Lessons from the Young on Distracted Driving

By Bill Diamond

Being in the legislature brings a lot of unexpected opportunities. Over the last few weeks, I have been enjoying one of these.

In January, I was contacted by Zac Stearn and Matthew Ingalls, two seniors at Hall-Dale High School in Farmingdale, and asked to help them out with their “Capstone” project by being their mentor. They had decided to approach me because of my work with distracted driving legislation. I have been working with them ever since, and I have been very impressed.

Every senior at Hall-Dale High School has to complete a major independent project, the “Capstone,” as a requirement for graduation. Zac and Matt were very concerned about behavior they had witnessed among their friends concerning distracted driving, and decided to make this the subject of their capstone. Rather than just do a research project documenting the dangers of distracted driving, which was where they started, they decided they could, and should, do more.

These enterprising youngsters knew that teens are often the most effective teachers of other teens, especially concerning personal behavior. Using that knowledge, they have developed a Distracted Driver Awareness Program called “It Can Wait.” The amount of work and energy they have poured into this is very impressive. They thoroughly researched the issue, and put together a slideshow of statistics and facts, which is fun and engaging. Throughout the presentation, they tell stories of real young people whose lives were ended or drastically altered because of distracted driving. They end it with a very moving video that was prepared in the United Kingdom, in conjunction with their ban on texting and driving. The whole presentation is very well done, at times humorous, at others, very sad, but always interesting. It even contains a sample contract for teens to sign, promising not to engage in distracting behavior while driving.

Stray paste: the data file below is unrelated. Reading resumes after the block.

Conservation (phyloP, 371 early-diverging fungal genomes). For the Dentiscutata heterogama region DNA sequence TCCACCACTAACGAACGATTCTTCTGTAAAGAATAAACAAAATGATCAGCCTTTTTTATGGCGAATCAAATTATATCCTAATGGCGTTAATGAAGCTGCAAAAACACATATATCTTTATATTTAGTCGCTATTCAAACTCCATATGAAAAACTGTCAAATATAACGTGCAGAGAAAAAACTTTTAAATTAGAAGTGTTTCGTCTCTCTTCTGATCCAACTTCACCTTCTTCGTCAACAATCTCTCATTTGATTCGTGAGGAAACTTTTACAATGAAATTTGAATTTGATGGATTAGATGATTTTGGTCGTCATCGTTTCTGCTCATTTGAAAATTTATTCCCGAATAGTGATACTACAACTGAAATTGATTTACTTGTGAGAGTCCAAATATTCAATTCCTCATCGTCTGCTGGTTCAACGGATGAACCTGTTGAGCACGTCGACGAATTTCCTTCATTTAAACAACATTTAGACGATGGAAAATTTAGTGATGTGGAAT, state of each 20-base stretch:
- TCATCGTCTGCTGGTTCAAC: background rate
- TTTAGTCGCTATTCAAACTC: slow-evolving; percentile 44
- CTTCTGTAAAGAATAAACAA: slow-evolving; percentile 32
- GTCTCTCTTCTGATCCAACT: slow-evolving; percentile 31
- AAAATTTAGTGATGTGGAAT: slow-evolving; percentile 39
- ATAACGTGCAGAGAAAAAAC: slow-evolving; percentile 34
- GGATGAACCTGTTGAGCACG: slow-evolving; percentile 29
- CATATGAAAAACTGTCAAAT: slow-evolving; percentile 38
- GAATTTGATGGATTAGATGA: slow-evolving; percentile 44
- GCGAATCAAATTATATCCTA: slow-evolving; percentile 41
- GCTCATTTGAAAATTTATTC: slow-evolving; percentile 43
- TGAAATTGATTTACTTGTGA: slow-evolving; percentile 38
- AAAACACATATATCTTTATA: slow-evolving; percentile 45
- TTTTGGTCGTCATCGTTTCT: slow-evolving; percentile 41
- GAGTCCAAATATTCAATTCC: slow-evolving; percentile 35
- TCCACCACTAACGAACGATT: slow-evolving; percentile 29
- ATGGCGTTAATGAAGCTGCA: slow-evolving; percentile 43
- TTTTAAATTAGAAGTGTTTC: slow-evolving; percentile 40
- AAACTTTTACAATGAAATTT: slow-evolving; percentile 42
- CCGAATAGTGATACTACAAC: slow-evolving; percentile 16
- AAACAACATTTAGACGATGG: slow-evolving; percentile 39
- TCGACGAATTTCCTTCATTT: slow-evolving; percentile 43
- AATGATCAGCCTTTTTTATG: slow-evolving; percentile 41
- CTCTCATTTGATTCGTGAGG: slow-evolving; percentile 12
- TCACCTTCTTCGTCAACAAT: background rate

They don’t see this as a one-time thing that depends on them either. They feel it should continue long after they graduate. They want to see it become part of the curriculum in Maine, both for the driver’s ed program and for the Maine Department of Education’s Wellness Standards. They envision teams of young people throughout the state trained to present the program.

They have gotten attention throughout the state and even across the country for their program, with interest from Rhode Island, New Jersey and the District of Columbia. Here in Maine, they are working with Hall-Dale and nearby Maranacook  High School, and they recently made a presentation to the legislature’s Transportation Committee.

These two young men have been a real pleasure to work with, and if their work on this project is any indication, they have great futures ahead of them.

If you have any thoughts on this, or if there is anything else I can do for you at the State House, please call me at my office at 287-1515 or visit my website, www.mainesenate.org/diamond to send me an e-mail.

Senator Bill Diamond is a resident of Windham, and serves the District 12 communities of Casco, Frye Island, Raymond, Standish, Windham and Hollis.

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